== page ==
https://www.youtube.com/watch?v=a2CSP1oRmLg

Peshawar


https://www.youtube.com/watch?v=ZnnpGA8wdkw

tbh christians or castes like mussalis in punjab are even more ASI shifted in looks then average urdu speaking muhajir of Karachi. That type of look will be very rare among pashtuns.

passion
12-03-2018, 01:46 PM
tbh christians or castes like mussalis in punjab are even more ASI shifted in looks then average urdu speaking muhajir of Karachi. That type of look will be very rare among pashtuns.

yeah thats what I am saying e.g here is a group of Hyderabadi Muslims , all can fit somewhere in Punjab, but none will fit west of it with ease.
https://farm1.staticflickr.com/159/411308396_b8778d74ce_b.jpg

pegasus
12-03-2018, 02:00 PM
yeah thats what I am saying e.g here is a group of Hyderabadi Muslims , all can fit somewhere in Punjab, but none will fit west of it with ease.
https://farm1.staticflickr.com/159/411308396_b8778d74ce_b.jpg

The dude in the glasses looks different from the Dalits around him, I highly doubt he is one.

passion
12-03-2018, 02:03 PM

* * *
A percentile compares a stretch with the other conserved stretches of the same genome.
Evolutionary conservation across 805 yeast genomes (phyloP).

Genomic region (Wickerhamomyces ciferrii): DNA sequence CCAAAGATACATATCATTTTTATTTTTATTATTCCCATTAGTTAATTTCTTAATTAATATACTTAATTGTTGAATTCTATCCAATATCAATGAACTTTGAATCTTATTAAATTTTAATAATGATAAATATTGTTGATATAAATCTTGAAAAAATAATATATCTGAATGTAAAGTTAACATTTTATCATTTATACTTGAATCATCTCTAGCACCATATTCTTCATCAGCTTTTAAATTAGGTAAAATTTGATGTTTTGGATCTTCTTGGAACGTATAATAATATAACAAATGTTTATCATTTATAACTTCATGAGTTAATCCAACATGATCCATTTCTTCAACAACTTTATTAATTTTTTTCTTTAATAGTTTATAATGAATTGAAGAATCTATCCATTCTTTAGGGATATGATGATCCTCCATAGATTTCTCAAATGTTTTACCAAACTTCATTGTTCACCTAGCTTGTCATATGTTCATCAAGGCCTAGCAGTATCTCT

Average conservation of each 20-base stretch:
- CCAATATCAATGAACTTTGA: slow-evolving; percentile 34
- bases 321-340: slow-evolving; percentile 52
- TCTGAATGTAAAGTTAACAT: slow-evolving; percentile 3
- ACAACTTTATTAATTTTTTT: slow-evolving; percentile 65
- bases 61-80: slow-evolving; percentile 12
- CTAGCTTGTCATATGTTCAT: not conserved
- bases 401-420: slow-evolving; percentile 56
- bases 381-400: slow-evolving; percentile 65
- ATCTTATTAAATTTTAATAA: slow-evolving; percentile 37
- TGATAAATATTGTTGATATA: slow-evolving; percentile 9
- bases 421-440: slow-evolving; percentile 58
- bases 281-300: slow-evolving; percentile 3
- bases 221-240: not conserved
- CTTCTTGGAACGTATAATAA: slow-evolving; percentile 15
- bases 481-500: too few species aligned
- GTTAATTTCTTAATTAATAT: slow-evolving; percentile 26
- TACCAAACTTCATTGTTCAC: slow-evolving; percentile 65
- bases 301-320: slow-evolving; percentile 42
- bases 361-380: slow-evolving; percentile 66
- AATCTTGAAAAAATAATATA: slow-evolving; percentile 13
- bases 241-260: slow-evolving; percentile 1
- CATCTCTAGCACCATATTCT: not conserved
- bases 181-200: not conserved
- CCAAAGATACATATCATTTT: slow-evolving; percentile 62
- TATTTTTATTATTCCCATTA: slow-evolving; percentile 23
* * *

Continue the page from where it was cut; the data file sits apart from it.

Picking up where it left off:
The dude in the glasses looks different from the Dalits around him, I highly doubt he is one.

they are not dalits , they are regular Hyderabadi Muslims and the glasses guy is Indian Politician from there Asaduddin Owaisi

pegasus
12-03-2018, 02:11 PM
they are not dalits , they are regular Hyderabadi Muslims and the glasses guy is Indian Politician from there Asaduddin Owaisi

Oh , well they look the same . Though I think mentioned it aeons ago, that those PJL C,D ie Masali /Chamar genome types vanish completely, West of the Indus.

passion
12-03-2018, 02:18 PM
Oh , well they look the same . Though I think mentioned it aeons ago, that those PJL C,D ie Masali /Chamar genome types vanish completely, West of the Indus.

yeah thats what I have been saying and these PJL C, D types create a Pan South Asian look that can pass in most of South Asia.This is not equal to saying people from Punjab to tamil Nadu looks same, because as a group all ethnicities have their own looks imo. I would say over 75% of Punjabis look what you expect them to look, these pan south asian types are minority in Punjab though